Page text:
Judging the Penguins' goaltending and defense may serve no purpose given they played 12 of 25 games without their best defenseman, Sergei Gonchar, whose left wrist was broken Oct. 20. The Penguins went 6-6-0 in those contests, with two shootout victories. Had they only missed Gonchar, perhaps the Penguins would have been able to keep up their statistically strong defensive performances through the first three weeks, but his injury started a three-week stretch in which five regular defensemen were lost to injury. Hurt most were goalies Marc-Andre Fleury and Brent Johnson — and Fleury's brilliant start (8-1-0, 1.96 GAA, .926 SV percentage) turned into a mid-level mark (14-7-0, 2.51 GAA, .904 SV percentage). Overall, the Penguins rated 11th in goals against despite a fourth-best shots against ranking. However, they posted a 2.07 GAA in nine games with the regular defense corps in tact, and in 19 games with at least full healthy regular defensemen in the lineup they had allowed an average of 2.35 goals - a total that would have placed them fourth overall. Consider those stats combined with their offensive prowess with Malkin playing as evidence that, when at full health, the Penguins are as complete a club as any in the NHL.
Special teams: 14.4 percent PP; 83.2 percent PK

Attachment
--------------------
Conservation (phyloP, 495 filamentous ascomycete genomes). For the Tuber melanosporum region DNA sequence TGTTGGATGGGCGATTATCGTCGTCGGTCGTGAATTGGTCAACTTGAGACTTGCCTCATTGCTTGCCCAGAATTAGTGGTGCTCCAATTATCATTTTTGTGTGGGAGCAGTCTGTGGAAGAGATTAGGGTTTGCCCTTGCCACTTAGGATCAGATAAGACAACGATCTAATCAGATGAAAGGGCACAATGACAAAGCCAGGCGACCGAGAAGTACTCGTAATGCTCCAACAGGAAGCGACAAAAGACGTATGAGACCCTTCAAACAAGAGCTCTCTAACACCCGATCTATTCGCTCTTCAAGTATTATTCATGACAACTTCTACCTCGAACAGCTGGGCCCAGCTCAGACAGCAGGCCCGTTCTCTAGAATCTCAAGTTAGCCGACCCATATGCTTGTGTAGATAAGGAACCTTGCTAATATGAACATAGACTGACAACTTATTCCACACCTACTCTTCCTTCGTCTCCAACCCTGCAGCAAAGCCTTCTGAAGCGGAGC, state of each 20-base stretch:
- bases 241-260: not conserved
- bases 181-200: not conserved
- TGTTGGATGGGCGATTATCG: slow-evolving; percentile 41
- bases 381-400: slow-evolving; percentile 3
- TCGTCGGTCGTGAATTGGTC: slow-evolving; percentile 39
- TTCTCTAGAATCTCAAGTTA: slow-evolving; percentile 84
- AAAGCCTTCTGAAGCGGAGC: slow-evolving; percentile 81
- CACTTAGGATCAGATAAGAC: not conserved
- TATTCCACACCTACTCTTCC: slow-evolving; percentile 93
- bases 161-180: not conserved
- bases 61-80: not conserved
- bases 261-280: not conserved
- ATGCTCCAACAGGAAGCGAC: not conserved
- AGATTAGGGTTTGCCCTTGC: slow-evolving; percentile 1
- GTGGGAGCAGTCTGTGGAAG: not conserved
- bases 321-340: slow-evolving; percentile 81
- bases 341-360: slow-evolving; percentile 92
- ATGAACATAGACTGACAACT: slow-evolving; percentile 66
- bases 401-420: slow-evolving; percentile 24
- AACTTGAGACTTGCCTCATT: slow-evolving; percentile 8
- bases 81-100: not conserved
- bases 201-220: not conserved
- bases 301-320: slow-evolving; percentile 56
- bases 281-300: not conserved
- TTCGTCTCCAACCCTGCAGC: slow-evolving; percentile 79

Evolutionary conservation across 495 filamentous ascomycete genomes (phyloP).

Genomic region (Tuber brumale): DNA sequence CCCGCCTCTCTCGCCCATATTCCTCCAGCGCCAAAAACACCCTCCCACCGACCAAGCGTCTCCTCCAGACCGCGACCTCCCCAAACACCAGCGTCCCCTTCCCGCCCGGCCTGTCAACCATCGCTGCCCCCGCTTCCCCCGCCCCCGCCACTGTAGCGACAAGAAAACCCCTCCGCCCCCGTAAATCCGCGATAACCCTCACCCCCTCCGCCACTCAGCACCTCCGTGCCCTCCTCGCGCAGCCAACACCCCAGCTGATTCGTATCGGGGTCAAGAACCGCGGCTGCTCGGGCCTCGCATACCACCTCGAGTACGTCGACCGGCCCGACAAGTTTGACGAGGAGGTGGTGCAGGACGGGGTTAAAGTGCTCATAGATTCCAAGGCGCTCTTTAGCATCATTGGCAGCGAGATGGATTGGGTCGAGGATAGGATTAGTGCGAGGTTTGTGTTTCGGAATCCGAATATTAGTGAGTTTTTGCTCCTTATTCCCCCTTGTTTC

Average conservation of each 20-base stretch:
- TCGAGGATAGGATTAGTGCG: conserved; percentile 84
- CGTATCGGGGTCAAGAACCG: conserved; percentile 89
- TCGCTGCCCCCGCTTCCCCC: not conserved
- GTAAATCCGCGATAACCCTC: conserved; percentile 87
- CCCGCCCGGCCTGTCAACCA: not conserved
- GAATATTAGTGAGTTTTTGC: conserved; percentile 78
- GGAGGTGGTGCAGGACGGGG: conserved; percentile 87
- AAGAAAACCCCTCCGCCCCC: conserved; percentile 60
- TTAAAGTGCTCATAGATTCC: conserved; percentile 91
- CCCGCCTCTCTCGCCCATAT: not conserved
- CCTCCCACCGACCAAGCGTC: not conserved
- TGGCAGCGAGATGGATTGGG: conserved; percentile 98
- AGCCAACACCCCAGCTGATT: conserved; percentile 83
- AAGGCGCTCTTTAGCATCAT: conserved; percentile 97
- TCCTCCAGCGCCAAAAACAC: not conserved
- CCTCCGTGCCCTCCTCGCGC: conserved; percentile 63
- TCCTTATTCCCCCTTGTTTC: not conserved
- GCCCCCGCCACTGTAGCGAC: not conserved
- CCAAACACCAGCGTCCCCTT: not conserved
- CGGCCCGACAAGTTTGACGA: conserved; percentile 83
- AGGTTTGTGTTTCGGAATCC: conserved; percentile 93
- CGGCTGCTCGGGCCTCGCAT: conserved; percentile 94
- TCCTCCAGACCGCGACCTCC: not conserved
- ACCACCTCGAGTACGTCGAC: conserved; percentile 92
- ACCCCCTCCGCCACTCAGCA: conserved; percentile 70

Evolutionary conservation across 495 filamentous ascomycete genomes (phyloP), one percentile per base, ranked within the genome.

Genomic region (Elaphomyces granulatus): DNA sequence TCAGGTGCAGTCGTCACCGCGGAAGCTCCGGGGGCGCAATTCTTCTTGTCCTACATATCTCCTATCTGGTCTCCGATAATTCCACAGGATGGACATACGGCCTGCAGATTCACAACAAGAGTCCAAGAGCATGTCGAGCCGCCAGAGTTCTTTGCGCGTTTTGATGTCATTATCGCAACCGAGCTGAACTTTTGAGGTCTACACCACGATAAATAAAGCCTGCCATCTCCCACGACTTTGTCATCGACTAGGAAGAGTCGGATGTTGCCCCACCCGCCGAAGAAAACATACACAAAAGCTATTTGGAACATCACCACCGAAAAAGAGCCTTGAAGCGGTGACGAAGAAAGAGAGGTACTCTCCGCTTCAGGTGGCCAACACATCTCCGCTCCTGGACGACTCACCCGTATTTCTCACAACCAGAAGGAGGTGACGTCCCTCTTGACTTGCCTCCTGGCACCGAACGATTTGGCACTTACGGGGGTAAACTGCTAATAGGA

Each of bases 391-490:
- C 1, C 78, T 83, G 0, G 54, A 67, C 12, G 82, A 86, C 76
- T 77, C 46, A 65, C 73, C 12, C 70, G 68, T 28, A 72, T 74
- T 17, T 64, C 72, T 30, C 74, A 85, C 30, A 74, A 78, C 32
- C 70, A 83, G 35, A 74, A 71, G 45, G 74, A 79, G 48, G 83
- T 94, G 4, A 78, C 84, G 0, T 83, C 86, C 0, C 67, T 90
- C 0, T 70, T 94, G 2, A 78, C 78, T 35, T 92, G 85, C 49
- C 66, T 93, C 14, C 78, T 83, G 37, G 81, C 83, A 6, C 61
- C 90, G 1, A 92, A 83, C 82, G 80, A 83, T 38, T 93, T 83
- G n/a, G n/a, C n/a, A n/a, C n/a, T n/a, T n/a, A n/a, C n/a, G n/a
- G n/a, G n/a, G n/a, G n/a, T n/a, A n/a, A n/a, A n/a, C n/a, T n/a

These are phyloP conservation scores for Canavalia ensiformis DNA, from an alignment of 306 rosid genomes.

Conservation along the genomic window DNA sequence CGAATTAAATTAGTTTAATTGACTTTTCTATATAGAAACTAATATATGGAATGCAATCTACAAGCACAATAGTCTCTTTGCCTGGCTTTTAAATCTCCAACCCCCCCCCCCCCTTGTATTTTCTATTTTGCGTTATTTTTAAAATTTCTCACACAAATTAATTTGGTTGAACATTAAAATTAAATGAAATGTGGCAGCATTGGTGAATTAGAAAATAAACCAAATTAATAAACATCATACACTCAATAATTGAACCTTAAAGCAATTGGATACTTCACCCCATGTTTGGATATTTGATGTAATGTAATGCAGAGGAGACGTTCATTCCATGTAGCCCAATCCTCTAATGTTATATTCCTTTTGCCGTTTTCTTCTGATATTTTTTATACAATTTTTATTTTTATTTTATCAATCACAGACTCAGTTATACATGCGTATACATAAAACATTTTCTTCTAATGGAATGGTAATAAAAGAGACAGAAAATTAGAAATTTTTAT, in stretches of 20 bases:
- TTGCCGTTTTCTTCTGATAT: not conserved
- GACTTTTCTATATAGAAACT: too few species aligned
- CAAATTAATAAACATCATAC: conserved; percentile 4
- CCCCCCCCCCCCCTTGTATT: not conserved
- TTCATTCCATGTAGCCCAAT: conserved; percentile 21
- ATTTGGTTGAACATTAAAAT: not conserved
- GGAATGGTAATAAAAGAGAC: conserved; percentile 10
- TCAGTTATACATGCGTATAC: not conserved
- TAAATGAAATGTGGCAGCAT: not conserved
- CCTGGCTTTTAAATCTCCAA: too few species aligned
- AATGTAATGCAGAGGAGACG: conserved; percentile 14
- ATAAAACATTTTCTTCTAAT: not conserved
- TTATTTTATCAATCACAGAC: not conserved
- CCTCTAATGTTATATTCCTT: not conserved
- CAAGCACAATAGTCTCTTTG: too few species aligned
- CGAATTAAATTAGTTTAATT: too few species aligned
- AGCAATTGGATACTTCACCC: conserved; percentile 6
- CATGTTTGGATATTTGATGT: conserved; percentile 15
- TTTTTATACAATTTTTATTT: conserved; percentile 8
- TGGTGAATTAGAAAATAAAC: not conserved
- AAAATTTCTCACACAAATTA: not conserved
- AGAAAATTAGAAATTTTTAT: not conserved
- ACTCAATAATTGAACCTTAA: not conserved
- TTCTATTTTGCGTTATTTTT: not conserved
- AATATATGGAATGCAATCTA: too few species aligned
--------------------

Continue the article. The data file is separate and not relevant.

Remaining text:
A startlingly struggling power-play attack had produced hundreds of more emails from arm-chair coaches than goals (15 in 107 chances). Perhaps the best hope for optimism is acknowledging that Gonchar really does mean everything to the Penguins' advantage, even though they deploy on a top power-play unit containing two former scoring champions in Malkin and Crosby. Gonchar had played in 50 of 107 games the past two seasons. The Penguins were 17.9 percent on the power play (31 for 173); without him they were 14.7 percent (43 for 292). This is one of those occasions in which the numbers don't lie — though notable is that the Penguins had never failed to click at less than 20 percent on the power play in any season with Gonchar, Malkin and Crosby sharing time on a top unit before the last two years. As for the penalty kill; the Penguins denied opponents to score on all but 14 power plays in 25 games under Blysma last season, clicking at 87.2 percent. They were slightly below that impressive efficiency rate, but they also averaged 5.32 penalties compared to 4.36 under Bylsma last season - and playing 48 percent of the scheduled with a depleted defense corps makes their kill rate completely acceptable.